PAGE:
Robert Cailliau, co-developer of the WWW, acted as Provocateur for Session 1. His aim was to explore emerging trends in a connected world and to delve into concepts of knowledge explosion and the ability of an individual’s brain.
I enjoyed listening to his session, in particular his ‘take’ on ideas and issues that have significant relevance to our work in education. He has, of course, an in-depth and longstanding understanding of ICT and ‘informatics’.
How will people cope with the world as it might be a decade from now, if that means ever more informatics and ever more ‘intertwinglings?
Interestingly he focused on science as a research tool, and the relationship between science and common sense. He suggests that the use of common sense in daily life is the norm, but the scientific approach focuses on observation of facts, formulation of hypothesis, predictions, hypothesis etc. He also recommends that scientific methods should be the basic tool for all thinking. We should use scientific methods and common sense in all subject matter, not just in science classes – BECAUSE – thinking is very ‘effort-full’.
However, Robert seemed to focus on science research as an empirical tool and did not include qualitative research processes, evidence-based practice, and evaluation as a process approach of change. Measurement tools of social research can enable thinking and conversation in order to create deeper understanding of our actions and our learning endeavors.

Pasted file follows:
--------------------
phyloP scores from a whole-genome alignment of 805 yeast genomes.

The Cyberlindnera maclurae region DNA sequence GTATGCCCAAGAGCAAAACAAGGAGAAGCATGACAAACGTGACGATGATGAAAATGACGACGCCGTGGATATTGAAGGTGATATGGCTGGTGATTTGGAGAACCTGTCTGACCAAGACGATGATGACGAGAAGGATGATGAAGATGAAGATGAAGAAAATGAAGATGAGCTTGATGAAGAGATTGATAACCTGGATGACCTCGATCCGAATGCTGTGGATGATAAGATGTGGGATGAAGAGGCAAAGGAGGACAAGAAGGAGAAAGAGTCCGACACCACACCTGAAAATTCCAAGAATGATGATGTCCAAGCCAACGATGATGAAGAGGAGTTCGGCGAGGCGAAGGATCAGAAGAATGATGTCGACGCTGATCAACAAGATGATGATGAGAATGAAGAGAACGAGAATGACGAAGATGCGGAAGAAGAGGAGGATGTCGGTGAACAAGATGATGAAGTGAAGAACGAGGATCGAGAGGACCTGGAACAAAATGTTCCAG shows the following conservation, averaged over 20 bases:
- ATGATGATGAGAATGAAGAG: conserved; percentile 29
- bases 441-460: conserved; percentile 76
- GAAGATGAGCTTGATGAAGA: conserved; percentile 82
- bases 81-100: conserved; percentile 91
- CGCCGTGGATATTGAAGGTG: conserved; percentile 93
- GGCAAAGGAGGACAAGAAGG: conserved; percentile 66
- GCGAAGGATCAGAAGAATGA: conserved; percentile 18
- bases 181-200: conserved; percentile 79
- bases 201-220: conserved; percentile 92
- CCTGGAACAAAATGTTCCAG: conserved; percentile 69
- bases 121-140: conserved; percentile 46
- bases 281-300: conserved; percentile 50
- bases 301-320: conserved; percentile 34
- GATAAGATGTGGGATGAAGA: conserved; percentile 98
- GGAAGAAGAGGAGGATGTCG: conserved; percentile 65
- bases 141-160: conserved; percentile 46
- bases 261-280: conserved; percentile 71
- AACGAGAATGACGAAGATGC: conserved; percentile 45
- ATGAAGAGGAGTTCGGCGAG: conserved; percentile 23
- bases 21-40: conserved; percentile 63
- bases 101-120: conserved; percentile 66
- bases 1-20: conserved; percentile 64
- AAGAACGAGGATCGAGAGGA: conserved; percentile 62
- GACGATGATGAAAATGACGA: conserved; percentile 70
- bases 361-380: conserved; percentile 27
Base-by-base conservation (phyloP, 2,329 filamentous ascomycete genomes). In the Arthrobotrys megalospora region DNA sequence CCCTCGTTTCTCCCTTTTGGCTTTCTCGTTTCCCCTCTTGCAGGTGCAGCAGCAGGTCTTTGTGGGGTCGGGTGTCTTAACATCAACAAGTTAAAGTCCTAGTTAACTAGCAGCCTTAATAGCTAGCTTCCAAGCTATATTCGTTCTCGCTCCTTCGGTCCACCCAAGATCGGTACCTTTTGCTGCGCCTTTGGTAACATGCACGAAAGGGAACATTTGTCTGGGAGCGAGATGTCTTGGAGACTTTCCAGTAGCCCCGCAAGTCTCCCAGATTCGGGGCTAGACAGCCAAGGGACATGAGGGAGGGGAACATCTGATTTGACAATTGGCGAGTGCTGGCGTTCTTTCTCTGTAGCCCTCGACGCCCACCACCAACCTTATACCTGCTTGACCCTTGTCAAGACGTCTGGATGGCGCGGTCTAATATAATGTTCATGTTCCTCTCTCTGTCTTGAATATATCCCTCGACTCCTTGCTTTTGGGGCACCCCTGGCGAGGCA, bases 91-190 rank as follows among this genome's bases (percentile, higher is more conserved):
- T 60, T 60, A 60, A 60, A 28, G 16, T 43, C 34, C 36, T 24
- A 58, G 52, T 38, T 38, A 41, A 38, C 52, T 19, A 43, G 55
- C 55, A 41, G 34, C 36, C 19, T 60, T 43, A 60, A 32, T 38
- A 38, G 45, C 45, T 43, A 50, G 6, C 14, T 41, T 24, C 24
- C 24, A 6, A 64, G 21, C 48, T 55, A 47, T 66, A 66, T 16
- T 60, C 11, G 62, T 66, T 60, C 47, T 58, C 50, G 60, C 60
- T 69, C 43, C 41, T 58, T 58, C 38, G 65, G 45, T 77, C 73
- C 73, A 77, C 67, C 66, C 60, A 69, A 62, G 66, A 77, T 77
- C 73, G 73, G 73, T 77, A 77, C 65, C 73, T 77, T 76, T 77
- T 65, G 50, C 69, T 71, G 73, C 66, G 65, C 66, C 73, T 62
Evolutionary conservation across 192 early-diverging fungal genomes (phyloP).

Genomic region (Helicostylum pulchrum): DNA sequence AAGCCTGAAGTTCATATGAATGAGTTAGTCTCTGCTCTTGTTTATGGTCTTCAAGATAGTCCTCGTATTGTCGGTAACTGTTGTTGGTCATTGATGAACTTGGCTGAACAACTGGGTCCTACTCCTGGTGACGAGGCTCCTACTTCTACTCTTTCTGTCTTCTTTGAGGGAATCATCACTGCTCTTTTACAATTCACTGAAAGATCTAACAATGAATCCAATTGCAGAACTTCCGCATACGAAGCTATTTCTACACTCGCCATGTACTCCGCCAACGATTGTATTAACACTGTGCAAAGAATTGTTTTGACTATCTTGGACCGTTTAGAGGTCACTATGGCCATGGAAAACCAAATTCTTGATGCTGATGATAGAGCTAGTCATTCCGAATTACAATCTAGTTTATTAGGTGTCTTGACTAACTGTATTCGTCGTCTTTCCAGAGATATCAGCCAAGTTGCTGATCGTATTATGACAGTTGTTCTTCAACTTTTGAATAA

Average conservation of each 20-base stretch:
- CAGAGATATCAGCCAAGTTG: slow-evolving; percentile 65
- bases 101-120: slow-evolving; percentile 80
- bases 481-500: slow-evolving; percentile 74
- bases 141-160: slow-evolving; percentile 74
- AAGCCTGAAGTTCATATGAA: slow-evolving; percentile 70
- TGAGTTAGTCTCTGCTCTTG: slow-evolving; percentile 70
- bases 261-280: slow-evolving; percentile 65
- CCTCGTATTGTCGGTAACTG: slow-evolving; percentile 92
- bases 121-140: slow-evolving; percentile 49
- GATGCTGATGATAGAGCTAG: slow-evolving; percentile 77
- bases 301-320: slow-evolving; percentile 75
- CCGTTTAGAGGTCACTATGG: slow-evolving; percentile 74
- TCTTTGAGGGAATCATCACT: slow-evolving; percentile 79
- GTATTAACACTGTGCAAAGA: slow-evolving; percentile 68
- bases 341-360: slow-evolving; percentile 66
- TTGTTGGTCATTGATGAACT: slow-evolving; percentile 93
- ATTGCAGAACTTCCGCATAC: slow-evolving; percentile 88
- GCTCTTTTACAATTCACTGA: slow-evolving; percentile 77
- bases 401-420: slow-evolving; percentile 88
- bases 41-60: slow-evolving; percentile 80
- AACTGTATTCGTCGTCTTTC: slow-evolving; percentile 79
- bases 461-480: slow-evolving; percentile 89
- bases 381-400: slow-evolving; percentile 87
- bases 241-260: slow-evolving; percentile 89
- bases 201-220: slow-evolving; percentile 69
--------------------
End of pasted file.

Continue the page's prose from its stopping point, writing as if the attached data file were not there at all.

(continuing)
Robert reminded us that knowledge is increasingly becoming more difficult for the average brain to understand – things we know that the average person cannot grasp – e.g. quantum mechanics. There are things that cannot easily be explained, discussed, etc
Overall the audience was following his words closely – and his reference to SecondLife and other tools from a Web 2.0 environment was good to hear. However, his ‘take’ on SecondLife was rather skewed I thought. OK, only a few hands went up to the question ‘who has an avatar in second life’. Robert said that people go into interactive virtual worlds in SecondLife because
- People don’t like the real world
- Imagination is better
- It can now be yours to build!
He then asked
Will education cope with people who are increasingly disinterested in the real world?
Oh dear – a very bad representation of the potential of SecondLife environments, and no recognition of the valuable education uses for which SecondLife is already being used.
So finally, because we will have to save the planet…keep learning and developing…we can only do this with
Real knowledge, good tools, and good leadership